Van’s plane landed at Boryspil Airport in Kiev at 7 am New York time, 3 PM Kiev time. Van had trouble sleeping on the plane, with the result that he felt tired and ill when he retrieved his luggage. He took the Sky Bus into Kiev, where he had a room booked at the Intercontinental Hotel. The room rate was the same as a Motel 6 in Omaha, Nebraska, because of the devaluation of the local currency, the hryvnia (pronounced ha run ya). The hotel was fantastic, inside and out. Van thought to himself, “My God, this may be the best, cheapest vacation I’ll ever take, especially because I’m not paying for any of it.” He checked in at the front desk, and the bell captain himself took Van’s bags up to his room on the 4th floor. Van took a shower, and laid down on the soft, down-covered bed. Within fifteen minutes, he was sound asleep.
When he awoke and looked at the clock it said 7:20 PM. Van got dressed in clean clothes, and went downstairs to the hotel restaurant. He had a five start meal of Romaine Salad, Tournedos Rossini with Mixed Mushrooms, and creme brulee for dessert. Van polished off the bottle of Chateaux Margaux, and then practically staggered to the elevator to reach his room. He went back to bed, and awoke the next morning at 7. An equally sumptuous breakfast awaited him. “I could get used to this very quickly,” he thought as he dug into a fresh omelette with truffles, freshly basked croissant and a pot of superb coffee.
Feeling totally refreshed, Van stepped outside to take a walk around the hotel. He was supposed to meet his driver/interpreter who turned out to be the same person – a fellow named Bohdan who allegedly spoke perfect English as well as Russian and Ukrainian. In the meantime, it was a beautiful, sunny day. The temperature was about 70 degrees, and the town was a delight to the eye. “Life is certainly good at this moment. Guess I couldn’t ask for anything more,” Van thought. But, as usual, ugly thoughts crept into his mind. He recalled the look on Catherine’s face when he tried to explain his way out of sleeping with Sarah. The thought made him wince, but the day was just too nice to dwell on it. He did his usual, “I’ll think about that later,” routine and continued his stroll around the hotel and surrounding environs.
Promptly at 3 PM, there was a knock on Van’s hotel door. He opened it to find a young man who couldn’t be more than 19 or 20 smiling at him. “Are you Van Collins?” Van replied, “Yes, I am. Are you Bohdan?” The young man’s smile broadened even more. “Yes, I am. May I come in?” Van opened the door wider, and the young man stepped into the room. His head swiveled around as he took in the sitting room, adjacent bedroom and full marble bath. “This is quite nice, Mr. Collins.” Van replied, “Please – call me Van. All my friends call me that.” Bohdan smiled shyly, likely at the thought that he was already friends with the first American he had ever met. “Thank you…Van. I will do that.”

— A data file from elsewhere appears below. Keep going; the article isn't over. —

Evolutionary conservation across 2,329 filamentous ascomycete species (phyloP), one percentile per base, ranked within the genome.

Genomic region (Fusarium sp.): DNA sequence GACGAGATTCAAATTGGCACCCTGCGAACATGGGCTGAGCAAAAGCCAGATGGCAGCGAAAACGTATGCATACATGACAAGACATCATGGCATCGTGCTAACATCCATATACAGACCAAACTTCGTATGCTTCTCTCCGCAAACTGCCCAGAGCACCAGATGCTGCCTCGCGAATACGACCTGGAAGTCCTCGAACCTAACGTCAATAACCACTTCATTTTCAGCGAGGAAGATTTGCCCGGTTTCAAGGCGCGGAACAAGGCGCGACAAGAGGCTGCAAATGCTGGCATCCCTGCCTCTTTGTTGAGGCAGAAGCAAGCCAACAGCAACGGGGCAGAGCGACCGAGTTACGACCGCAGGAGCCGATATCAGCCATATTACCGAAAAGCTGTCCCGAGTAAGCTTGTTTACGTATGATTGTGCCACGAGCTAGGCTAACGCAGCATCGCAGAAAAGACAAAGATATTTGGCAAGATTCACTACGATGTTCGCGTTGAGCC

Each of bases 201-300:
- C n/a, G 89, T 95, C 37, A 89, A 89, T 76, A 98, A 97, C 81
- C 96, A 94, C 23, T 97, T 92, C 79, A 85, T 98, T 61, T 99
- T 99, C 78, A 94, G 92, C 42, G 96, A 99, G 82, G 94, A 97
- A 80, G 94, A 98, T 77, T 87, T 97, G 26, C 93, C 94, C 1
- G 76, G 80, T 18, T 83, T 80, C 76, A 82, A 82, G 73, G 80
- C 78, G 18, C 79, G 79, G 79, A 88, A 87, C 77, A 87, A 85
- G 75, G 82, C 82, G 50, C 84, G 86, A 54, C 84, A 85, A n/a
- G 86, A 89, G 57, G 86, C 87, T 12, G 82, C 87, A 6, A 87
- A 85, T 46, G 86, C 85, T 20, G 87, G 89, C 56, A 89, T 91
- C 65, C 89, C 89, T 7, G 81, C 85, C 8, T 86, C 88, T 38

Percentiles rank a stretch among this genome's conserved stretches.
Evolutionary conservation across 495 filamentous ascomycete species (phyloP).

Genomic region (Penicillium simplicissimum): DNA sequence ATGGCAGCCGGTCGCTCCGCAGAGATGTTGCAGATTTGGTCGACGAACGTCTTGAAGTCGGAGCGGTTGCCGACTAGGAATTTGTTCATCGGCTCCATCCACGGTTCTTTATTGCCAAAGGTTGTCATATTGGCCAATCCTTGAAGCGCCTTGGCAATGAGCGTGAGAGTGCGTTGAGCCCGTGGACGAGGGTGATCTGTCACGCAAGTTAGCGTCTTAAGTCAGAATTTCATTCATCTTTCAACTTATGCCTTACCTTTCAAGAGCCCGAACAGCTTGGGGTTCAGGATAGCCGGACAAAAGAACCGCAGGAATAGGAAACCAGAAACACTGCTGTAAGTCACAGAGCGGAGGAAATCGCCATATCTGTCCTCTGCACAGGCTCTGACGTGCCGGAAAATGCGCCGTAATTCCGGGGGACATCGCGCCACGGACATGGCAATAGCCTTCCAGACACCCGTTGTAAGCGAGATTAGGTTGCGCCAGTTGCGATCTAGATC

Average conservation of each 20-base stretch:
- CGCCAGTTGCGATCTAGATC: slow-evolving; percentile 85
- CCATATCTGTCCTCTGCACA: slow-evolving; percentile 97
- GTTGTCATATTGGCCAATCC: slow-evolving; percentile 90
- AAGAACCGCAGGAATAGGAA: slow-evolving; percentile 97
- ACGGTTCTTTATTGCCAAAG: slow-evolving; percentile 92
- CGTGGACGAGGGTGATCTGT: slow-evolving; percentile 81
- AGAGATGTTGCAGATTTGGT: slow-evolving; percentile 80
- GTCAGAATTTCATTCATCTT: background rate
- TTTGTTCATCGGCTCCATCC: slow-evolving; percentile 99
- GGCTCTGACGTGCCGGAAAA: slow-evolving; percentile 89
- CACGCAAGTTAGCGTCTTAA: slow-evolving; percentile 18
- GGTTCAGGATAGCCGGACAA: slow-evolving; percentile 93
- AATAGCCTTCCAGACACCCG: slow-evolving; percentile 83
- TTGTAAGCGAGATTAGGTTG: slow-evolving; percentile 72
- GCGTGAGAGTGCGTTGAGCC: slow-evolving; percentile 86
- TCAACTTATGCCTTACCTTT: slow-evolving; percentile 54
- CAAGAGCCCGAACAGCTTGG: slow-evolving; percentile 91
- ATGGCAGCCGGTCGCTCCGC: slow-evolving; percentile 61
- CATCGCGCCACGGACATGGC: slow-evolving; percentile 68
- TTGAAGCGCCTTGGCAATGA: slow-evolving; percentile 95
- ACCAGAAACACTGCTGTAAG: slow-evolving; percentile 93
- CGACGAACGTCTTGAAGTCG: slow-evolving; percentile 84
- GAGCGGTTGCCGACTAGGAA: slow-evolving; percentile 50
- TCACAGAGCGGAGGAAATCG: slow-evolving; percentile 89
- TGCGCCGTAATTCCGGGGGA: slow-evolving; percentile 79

The two of them sat down at a round table in the corner of the sitting room. Van asked him about the current cease fire, and how things were in Donetsk. Bohdan replied, “I was there about three weeks ago. Things were fairly calm. There have been many attacks by our forces against the combined forces of the rebels and the Russians. But the Russians have been called back by Mr. Putin, and there is no telling whether or not they will return. I think you will find it possible to go to Donetsk and see the damage in the city, and interview some of the rebel leaders. They are most anxious to have contact with media, especially American media. They think since the unfortunate incident with that airplane, they have not been properly portrayed as resistance fighters to American newspaper readers. But the truth is, Van, they are not resistance fighters. Most of them are ex-convicts or former Russian military special operations fighters looking to make money and achieve fame with their outrageous acts. I do not trust them. But I also understand why they are so fascinating to Americans.”
Bohdan’s last statement struck Van as odd. “Tell me what you meant with that last sentence – about them being fascinating to Americans.” Bohdan nodded, and then looked thoughtful. “We Ukrainians have had twenty five years of freedom from Russian censorship. We have access to movies and to some American television. We understand how Americans think and act now, because of these movies and television. You are …” Bohdan hesitated, obviously searching for the right words. “Buckaroos? Cowboys? Vacaros? Am I saying this correctly?” Van smiled, and said, “We are not all cowboys, and yes, you are saying it correctly. You can’t believe everything you see in American movies. Some of us are normal people that do normal things, and don’t even carry weapons – normally.” Bohdan gave Van a curious look, and said, “Oh. I see.”